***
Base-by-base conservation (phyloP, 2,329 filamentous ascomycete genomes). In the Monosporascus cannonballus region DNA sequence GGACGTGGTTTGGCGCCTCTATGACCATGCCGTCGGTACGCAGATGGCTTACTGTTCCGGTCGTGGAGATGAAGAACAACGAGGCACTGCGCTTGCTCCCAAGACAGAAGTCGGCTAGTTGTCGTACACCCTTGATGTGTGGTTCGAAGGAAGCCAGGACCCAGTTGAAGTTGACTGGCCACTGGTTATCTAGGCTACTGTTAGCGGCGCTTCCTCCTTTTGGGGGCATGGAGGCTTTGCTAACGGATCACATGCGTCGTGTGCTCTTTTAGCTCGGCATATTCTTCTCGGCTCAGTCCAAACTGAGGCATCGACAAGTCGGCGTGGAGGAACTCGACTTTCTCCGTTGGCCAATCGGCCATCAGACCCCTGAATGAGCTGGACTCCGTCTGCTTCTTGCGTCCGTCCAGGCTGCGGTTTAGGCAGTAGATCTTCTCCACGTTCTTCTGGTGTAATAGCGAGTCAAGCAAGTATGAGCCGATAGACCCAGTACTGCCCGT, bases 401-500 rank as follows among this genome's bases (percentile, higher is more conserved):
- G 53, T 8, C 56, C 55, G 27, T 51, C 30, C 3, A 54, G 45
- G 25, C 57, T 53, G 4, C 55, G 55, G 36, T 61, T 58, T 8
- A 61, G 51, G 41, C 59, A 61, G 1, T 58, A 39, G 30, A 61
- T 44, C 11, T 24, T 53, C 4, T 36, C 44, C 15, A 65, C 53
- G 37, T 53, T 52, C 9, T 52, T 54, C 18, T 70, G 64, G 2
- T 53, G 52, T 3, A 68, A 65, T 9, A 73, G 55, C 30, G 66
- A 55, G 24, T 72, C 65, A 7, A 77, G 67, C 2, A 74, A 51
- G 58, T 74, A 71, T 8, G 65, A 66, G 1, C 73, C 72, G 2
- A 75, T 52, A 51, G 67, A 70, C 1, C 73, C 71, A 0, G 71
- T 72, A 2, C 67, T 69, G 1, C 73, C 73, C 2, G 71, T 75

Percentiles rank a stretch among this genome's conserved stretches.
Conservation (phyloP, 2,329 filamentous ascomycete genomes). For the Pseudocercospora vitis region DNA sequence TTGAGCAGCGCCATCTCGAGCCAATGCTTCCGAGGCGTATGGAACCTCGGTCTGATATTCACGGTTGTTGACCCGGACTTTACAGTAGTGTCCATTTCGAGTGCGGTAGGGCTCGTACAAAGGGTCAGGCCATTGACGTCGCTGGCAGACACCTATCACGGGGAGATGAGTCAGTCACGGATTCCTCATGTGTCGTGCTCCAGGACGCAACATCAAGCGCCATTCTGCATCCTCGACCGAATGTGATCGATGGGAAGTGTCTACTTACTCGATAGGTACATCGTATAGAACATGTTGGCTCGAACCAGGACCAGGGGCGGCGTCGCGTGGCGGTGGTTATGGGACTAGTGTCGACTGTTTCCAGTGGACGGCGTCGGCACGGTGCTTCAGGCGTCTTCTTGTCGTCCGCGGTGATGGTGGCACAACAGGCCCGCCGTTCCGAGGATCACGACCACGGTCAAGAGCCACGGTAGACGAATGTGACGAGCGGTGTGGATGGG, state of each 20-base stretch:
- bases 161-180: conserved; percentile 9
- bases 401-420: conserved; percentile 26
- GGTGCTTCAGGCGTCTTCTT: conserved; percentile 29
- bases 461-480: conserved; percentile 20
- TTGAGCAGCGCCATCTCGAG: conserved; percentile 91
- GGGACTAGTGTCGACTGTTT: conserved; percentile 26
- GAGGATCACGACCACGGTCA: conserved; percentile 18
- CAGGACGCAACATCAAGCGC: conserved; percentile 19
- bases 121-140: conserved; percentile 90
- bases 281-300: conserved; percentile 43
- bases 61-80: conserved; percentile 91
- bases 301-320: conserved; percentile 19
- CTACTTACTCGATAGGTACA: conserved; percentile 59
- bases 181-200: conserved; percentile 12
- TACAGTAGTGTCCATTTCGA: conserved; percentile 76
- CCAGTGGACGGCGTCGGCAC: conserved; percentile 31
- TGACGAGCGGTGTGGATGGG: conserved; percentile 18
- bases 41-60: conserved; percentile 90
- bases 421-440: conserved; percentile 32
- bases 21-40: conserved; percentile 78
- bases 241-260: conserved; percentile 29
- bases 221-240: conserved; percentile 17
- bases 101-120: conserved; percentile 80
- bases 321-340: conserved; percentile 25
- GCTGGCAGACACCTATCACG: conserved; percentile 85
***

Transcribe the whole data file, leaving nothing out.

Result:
Base-by-base conservation (phyloP, 2,329 filamentous ascomycete genomes). In the Monosporascus cannonballus region DNA sequence GGACGTGGTTTGGCGCCTCTATGACCATGCCGTCGGTACGCAGATGGCTTACTGTTCCGGTCGTGGAGATGAAGAACAACGAGGCACTGCGCTTGCTCCCAAGACAGAAGTCGGCTAGTTGTCGTACACCCTTGATGTGTGGTTCGAAGGAAGCCAGGACCCAGTTGAAGTTGACTGGCCACTGGTTATCTAGGCTACTGTTAGCGGCGCTTCCTCCTTTTGGGGGCATGGAGGCTTTGCTAACGGATCACATGCGTCGTGTGCTCTTTTAGCTCGGCATATTCTTCTCGGCTCAGTCCAAACTGAGGCATCGACAAGTCGGCGTGGAGGAACTCGACTTTCTCCGTTGGCCAATCGGCCATCAGACCCCTGAATGAGCTGGACTCCGTCTGCTTCTTGCGTCCGTCCAGGCTGCGGTTTAGGCAGTAGATCTTCTCCACGTTCTTCTGGTGTAATAGCGAGTCAAGCAAGTATGAGCCGATAGACCCAGTACTGCCCGT, bases 401-500 rank as follows among this genome's bases (percentile, higher is more conserved):
- G 53, T 8, C 56, C 55, G 27, T 51, C 30, C 3, A 54, G 45
- G 25, C 57, T 53, G 4, C 55, G 55, G 36, T 61, T 58, T 8
- A 61, G 51, G 41, C 59, A 61, G 1, T 58, A 39, G 30, A 61
- T 44, C 11, T 24, T 53, C 4, T 36, C 44, C 15, A 65, C 53
- G 37, T 53, T 52, C 9, T 52, T 54, C 18, T 70, G 64, G 2
- T 53, G 52, T 3, A 68, A 65, T 9, A 73, G 55, C 30, G 66
- A 55, G 24, T 72, C 65, A 7, A 77, G 67, C 2, A 74, A 51
- G 58, T 74, A 71, T 8, G 65, A 66, G 1, C 73, C 72, G 2
- A 75, T 52, A 51, G 67, A 70, C 1, C 73, C 71, A 0, G 71
- T 72, A 2, C 67, T 69, G 1, C 73, C 73, C 2, G 71, T 75

Percentiles rank a stretch among this genome's conserved stretches.
Conservation (phyloP, 2,329 filamentous ascomycete genomes). For the Pseudocercospora vitis region DNA sequence TTGAGCAGCGCCATCTCGAGCCAATGCTTCCGAGGCGTATGGAACCTCGGTCTGATATTCACGGTTGTTGACCCGGACTTTACAGTAGTGTCCATTTCGAGTGCGGTAGGGCTCGTACAAAGGGTCAGGCCATTGACGTCGCTGGCAGACACCTATCACGGGGAGATGAGTCAGTCACGGATTCCTCATGTGTCGTGCTCCAGGACGCAACATCAAGCGCCATTCTGCATCCTCGACCGAATGTGATCGATGGGAAGTGTCTACTTACTCGATAGGTACATCGTATAGAACATGTTGGCTCGAACCAGGACCAGGGGCGGCGTCGCGTGGCGGTGGTTATGGGACTAGTGTCGACTGTTTCCAGTGGACGGCGTCGGCACGGTGCTTCAGGCGTCTTCTTGTCGTCCGCGGTGATGGTGGCACAACAGGCCCGCCGTTCCGAGGATCACGACCACGGTCAAGAGCCACGGTAGACGAATGTGACGAGCGGTGTGGATGGG, state of each 20-base stretch:
- bases 161-180: conserved; percentile 9
- bases 401-420: conserved; percentile 26
- GGTGCTTCAGGCGTCTTCTT: conserved; percentile 29
- bases 461-480: conserved; percentile 20
- TTGAGCAGCGCCATCTCGAG: conserved; percentile 91
- GGGACTAGTGTCGACTGTTT: conserved; percentile 26
- GAGGATCACGACCACGGTCA: conserved; percentile 18
- CAGGACGCAACATCAAGCGC: conserved; percentile 19
- bases 121-140: conserved; percentile 90
- bases 281-300: conserved; percentile 43
- bases 61-80: conserved; percentile 91
- bases 301-320: conserved; percentile 19
- CTACTTACTCGATAGGTACA: conserved; percentile 59
- bases 181-200: conserved; percentile 12
- TACAGTAGTGTCCATTTCGA: conserved; percentile 76
- CCAGTGGACGGCGTCGGCAC: conserved; percentile 31
- TGACGAGCGGTGTGGATGGG: conserved; percentile 18
- bases 41-60: conserved; percentile 90
- bases 421-440: conserved; percentile 32
- bases 21-40: conserved; percentile 78
- bases 241-260: conserved; percentile 29
- bases 221-240: conserved; percentile 17
- bases 101-120: conserved; percentile 80
- bases 321-340: conserved; percentile 25
- GCTGGCAGACACCTATCACG: conserved; percentile 85